Department of Chemistry Archives
Study reveals need for matching targeted therapies with EGFR subtypes
Jul. 28, 2022—A Vanderbilt study suggests that clinicians should take a deeper dive into distinguishing EGFR mutations when prescribing targeted therapies for non-small-cell lung cancers.
Personalized Structural Biology aids cancer treatment decisions
Apr. 8, 2021—Cancer specialists at Vanderbilt University Medical Center, in partnership with biochemists and structural biologists across the Vanderbilt University campus, are taking “personalized” cancer therapy to a new level.
Mar. 28, 2019—Stephen Fesik and colleagues are advancing cancer drug discovery with the characterization of small molecules that modulate RAS, an important target for anti-cancer therapies.
Designing antibodies to fight the flu
Jan. 31, 2019—Vanderbilt investigators said their work shows that computational design can improve the ability of naturally occurring antibodies to recognize different flu strains and may hasten the development of more effective flu therapies and vaccines.
DNA’s on/off switch
Jan. 17, 2019—DNA-binding “switches” represent a fundamentally new method of communication between DNA-processing enzymes, Vanderbilt researchers propose.
New view of the heartbeat
Apr. 6, 2018—Structural views of the proteins that regulate the heartbeat may help improve existing treatments for cardiac arrhythmias.
Transcription factor evolution
Aug. 11, 2016—Vanderbilt researchers have discovered a novel model of evolution for factors that control gene expression.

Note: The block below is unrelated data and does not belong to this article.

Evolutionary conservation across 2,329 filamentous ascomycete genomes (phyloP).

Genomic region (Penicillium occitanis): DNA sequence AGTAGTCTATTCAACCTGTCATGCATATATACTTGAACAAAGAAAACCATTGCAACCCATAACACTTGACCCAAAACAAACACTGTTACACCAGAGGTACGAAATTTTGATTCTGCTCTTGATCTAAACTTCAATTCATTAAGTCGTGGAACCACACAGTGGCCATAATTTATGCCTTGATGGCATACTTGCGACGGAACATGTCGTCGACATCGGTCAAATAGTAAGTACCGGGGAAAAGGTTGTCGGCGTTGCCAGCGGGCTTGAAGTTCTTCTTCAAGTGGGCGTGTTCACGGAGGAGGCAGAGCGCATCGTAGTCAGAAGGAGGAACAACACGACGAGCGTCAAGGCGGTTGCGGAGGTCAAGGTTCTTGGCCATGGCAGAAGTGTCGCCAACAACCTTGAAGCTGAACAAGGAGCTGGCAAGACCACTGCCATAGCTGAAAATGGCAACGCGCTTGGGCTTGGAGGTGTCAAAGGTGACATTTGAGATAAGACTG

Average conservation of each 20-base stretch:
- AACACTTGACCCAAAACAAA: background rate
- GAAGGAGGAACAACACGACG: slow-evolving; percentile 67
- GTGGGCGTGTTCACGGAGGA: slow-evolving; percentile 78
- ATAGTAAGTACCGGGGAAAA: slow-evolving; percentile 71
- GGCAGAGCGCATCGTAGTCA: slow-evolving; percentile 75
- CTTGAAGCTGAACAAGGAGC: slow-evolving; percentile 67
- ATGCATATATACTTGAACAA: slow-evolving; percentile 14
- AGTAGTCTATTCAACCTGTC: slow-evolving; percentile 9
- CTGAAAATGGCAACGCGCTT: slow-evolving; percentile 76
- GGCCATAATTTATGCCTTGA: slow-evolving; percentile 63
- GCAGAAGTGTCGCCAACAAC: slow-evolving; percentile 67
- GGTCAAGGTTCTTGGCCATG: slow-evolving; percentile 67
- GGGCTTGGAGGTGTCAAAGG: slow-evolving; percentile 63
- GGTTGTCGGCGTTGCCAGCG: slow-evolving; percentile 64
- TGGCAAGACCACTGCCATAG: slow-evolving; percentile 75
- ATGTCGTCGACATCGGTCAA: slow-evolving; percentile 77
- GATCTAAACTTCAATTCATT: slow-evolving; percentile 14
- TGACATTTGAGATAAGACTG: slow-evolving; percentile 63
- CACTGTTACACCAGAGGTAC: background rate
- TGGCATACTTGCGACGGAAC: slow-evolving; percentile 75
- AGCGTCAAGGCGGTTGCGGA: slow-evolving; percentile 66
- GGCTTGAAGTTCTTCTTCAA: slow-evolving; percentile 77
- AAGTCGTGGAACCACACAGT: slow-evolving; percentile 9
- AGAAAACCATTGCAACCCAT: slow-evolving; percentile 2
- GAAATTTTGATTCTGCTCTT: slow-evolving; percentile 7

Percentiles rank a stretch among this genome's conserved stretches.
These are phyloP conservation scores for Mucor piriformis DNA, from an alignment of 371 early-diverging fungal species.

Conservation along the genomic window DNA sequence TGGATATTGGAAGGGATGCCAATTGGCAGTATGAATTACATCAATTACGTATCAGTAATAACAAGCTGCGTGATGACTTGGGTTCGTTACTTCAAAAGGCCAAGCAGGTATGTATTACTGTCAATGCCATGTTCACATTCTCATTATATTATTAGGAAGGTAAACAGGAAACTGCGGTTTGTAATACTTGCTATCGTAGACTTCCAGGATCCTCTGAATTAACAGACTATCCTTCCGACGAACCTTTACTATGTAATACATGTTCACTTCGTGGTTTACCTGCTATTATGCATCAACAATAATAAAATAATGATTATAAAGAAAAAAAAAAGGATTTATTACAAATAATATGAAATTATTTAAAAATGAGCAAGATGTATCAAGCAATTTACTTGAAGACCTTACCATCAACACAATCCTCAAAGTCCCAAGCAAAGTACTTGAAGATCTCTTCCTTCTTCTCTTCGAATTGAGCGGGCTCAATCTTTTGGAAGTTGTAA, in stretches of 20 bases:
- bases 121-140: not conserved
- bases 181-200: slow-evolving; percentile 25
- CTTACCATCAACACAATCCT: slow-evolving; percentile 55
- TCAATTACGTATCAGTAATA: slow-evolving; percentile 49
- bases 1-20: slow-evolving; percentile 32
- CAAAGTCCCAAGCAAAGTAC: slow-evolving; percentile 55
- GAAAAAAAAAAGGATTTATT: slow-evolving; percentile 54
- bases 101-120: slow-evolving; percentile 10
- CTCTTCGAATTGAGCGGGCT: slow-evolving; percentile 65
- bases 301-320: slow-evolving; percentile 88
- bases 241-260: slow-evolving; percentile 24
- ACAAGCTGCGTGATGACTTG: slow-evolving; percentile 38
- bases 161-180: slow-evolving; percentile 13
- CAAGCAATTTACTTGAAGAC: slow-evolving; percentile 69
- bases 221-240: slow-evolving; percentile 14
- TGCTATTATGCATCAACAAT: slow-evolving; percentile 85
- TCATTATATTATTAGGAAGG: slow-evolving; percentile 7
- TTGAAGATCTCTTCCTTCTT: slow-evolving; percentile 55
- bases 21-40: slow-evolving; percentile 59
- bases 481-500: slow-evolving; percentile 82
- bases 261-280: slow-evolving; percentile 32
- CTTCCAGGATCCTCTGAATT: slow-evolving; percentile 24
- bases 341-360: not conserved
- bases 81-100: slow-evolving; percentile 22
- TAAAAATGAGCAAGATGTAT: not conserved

VU investigators use magnetism to help isolate malaria biomarker
Jan. 21, 2016—Vanderbilt investigators have developed a way to detect malaria that is faster and more sensitive than current clinical methods — a development that has the potential to make malaria detection significantly less expensive and more stable.
Chazin honored with international biophysics award
Oct. 22, 2015—Walter Chazin, Ph.D., director of the Vanderbilt Center for Structural Biology, is a recipient of a 2016 Fellow of the Biophysical Society award.
The yin and yang of COX-2
Oct. 2, 2015—New findings add to the understanding of how the enzyme COX-2 works, which is critical to the development of COX-2-targeted anti-inflammatory drugs.
Collaboration seeks to develop new therapies for bone, other diseases
Oct. 1, 2015—La Jolla Pharmaceutical Co. and Vanderbilt University have signed a research and license agreement covering Vanderbilt’s research program and intellectual property rights related to compounds that block bone morphogenetic protein (BMP) type-I receptors. The compounds have therapeutic potential in a broad range of diseases, including rare genetic disorders.
Framework for studying cell responses
Aug. 26, 2015—Vanderbilt investigators have developed a framework for studying cellular responses that could be used to identify the agents driving a range of biological processes in health and disease.